December 23, 2016
Around the dial
If you find an Amazon gift certificate in your Christmas sock this year, you might want to consider spending it on my friend Amanda Reyes' new book, Are You In the House Alone? And that's only the beginning of the news for the busy blogger from Made For TV Mayhem. Way to go, Amanda!
A while back I wrote about the provocative Hitchcock episode "The Thirty-First of February." This week, bare-bones e-zine takes a closer look at the episode, and the Julian Symons novel on which it's based.
If you know the great actress Agnes Moorhead only from her recurring role on Bewitched, you don't really know her. Good thing Silver Scenes has come along with a thorough rundown on her "magnificent" career.
If you're a sports TV nerd like me, you're probably going to be interested in Classic TV Sports' latest, a rundown on the rare occasions when a network's #1 announcing crew does the first game of a Sunday doubleheader - as far back as I can remember, it's always been the second game that the lead crew does.
What's this? A second mention of Made For TV Mayhem? You bet, when it's Christmas TV History's Joanna Wilson appearing on the Made for TV Mayhem podcast, talking about - what else - Christmas shows. You don't want to miss this!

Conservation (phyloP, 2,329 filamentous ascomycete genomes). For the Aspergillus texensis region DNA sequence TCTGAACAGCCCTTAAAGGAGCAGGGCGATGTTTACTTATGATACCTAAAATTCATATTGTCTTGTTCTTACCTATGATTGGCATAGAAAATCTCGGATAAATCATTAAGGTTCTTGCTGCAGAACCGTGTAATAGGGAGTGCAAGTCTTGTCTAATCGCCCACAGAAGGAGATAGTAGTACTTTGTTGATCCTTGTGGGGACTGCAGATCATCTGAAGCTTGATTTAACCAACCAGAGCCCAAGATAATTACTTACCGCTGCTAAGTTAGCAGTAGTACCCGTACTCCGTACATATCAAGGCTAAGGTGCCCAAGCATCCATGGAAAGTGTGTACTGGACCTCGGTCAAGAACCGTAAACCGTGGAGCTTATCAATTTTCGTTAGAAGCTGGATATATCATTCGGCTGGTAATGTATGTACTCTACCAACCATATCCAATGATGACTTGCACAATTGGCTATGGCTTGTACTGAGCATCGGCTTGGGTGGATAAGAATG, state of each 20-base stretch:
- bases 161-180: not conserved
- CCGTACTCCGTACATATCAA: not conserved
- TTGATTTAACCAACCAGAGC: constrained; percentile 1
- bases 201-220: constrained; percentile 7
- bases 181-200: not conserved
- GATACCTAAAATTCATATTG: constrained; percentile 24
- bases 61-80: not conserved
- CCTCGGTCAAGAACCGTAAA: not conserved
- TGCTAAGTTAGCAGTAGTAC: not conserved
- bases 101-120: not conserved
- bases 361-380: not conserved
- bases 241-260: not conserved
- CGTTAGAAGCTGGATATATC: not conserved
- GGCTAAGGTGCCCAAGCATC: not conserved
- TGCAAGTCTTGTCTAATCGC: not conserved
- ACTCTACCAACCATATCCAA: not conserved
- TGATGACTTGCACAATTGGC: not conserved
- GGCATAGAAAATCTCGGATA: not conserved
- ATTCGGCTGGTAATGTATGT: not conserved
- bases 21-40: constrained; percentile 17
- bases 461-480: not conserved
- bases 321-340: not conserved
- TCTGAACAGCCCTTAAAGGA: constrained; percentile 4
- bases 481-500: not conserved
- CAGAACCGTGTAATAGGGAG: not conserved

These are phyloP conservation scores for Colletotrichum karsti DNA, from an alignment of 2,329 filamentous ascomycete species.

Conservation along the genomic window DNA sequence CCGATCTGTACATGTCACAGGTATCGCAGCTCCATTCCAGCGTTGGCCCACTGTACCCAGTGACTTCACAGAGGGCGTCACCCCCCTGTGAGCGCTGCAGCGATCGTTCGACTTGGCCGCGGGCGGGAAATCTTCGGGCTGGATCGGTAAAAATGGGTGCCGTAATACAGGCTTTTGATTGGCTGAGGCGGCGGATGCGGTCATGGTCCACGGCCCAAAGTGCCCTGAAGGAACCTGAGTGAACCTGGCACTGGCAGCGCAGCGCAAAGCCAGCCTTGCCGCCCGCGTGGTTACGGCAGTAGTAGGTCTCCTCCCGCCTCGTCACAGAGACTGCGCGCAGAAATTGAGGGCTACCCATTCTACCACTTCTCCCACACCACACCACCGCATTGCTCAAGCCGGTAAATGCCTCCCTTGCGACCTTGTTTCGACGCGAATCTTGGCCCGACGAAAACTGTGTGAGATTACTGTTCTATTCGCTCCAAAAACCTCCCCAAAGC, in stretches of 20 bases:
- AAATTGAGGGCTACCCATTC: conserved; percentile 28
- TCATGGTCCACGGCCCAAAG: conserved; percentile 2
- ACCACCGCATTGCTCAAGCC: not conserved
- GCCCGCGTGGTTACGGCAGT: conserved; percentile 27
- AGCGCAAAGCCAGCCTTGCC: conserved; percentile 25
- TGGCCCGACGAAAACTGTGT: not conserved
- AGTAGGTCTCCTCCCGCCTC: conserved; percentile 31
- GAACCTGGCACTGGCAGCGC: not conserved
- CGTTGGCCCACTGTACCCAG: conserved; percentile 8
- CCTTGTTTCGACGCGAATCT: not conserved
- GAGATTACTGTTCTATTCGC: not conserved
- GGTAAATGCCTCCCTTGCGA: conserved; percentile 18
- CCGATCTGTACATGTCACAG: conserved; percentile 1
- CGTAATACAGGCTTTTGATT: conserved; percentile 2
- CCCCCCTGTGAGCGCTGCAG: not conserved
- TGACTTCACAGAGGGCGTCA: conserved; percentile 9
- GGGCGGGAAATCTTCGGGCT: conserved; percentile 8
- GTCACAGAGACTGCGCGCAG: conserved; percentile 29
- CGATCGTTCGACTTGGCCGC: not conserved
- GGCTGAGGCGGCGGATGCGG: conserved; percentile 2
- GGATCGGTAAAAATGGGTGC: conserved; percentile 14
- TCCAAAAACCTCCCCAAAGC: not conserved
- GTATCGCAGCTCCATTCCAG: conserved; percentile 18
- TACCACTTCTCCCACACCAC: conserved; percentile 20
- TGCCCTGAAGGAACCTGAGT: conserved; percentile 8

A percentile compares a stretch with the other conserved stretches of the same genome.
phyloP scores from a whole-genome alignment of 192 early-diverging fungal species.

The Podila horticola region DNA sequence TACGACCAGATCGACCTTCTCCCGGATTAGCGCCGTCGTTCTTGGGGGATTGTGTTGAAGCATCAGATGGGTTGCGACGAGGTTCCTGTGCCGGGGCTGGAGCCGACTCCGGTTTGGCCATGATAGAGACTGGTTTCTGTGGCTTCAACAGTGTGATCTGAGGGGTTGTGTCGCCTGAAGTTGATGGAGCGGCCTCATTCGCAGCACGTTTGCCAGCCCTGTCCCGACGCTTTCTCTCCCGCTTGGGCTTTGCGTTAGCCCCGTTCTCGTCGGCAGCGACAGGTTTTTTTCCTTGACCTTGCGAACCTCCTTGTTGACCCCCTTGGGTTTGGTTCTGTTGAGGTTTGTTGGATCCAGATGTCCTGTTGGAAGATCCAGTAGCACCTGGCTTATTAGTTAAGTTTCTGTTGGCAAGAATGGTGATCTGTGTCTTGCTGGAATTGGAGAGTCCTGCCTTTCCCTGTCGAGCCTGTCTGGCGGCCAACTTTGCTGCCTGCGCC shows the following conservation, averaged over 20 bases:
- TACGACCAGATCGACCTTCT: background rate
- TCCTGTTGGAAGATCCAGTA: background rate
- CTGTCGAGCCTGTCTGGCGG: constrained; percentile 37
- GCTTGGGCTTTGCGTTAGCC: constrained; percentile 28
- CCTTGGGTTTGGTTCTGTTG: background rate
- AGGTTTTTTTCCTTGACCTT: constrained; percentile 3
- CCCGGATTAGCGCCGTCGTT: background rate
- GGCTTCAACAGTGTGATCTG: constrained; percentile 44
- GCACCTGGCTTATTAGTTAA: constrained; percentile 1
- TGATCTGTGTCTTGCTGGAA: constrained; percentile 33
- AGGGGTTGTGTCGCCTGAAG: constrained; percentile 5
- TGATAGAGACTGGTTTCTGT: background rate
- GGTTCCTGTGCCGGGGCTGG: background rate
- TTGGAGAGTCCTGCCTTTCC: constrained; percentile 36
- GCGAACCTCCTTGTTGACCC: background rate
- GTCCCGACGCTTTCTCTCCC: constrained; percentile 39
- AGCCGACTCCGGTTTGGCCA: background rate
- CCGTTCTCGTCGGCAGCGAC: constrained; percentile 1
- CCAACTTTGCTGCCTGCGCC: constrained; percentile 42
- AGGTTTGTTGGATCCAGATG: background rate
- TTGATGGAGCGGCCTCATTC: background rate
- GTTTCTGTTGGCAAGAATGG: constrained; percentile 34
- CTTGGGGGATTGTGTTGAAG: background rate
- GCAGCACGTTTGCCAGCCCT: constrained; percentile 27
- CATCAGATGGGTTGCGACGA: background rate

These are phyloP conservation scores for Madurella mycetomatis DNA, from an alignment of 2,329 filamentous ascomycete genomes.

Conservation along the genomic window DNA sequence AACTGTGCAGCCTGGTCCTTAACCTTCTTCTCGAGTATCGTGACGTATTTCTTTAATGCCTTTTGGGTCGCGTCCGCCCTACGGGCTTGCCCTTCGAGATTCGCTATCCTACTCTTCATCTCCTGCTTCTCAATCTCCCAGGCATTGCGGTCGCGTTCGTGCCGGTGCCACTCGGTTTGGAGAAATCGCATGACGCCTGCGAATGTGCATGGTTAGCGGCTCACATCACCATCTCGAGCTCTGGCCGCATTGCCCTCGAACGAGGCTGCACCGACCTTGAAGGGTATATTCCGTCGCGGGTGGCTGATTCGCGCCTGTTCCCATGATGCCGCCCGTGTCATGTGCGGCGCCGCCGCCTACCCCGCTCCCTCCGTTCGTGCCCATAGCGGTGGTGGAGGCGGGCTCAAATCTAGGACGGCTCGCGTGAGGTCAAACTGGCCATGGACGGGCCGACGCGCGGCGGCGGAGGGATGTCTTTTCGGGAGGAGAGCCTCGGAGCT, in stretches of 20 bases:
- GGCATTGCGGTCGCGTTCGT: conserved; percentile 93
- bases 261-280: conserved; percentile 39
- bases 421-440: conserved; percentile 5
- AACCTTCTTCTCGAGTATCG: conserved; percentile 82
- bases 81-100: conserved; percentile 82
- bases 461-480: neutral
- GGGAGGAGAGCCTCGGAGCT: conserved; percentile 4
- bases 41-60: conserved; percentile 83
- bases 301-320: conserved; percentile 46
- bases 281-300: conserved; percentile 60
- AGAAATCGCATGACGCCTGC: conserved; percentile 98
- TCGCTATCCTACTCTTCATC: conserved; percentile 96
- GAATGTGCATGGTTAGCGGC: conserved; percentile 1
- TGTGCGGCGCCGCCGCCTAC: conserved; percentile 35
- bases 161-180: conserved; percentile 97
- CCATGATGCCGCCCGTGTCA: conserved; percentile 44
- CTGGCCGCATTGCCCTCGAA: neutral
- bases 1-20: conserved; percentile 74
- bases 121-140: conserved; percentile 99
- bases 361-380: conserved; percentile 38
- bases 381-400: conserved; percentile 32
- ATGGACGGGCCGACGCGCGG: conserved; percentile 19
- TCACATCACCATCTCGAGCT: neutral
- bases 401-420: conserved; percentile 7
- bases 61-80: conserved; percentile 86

David Hofstede is up to the '70s in his Comfort TV rundown of the ten funniest sitcom episodes by decade. Hint: if you're looking for Chuckles the Clown, you won't be disappointed. And speaking of rundowns, The Twilight Zone Vortex gives us the 411 on the Zone's Christmas episodes.
Have you ever felt like there's no place to hide? I've been having that very feeling lately, so much so that - well, that's another story for another time. As for this story, it's called No Hiding Place, and Cult TV Blog tells us about one of the most popular British TV series of the 50s and 60s. Does this go on my shopping list?
I just checked this out this week, and you'll want to as well - Classic Television Showbiz links to Steve Allen's Christmas episode from his 1961 talk show. Some parts are more entertaining than others (I never liked the Smothers Brothers, for example), but the bit with Steve trying to play Santa without benefit of his glasses is worth the price of admission (so to speak).
If you think you know about obscure television, don't try to match wits with Television Obscurities. (There's a good reason the blog's named that way.) This week, a truly obscure series: Manhattan Safari, from New York's WNBT - in 1941!
Enough presents for you? Then come back tomorrow for our Christmas TV Guide!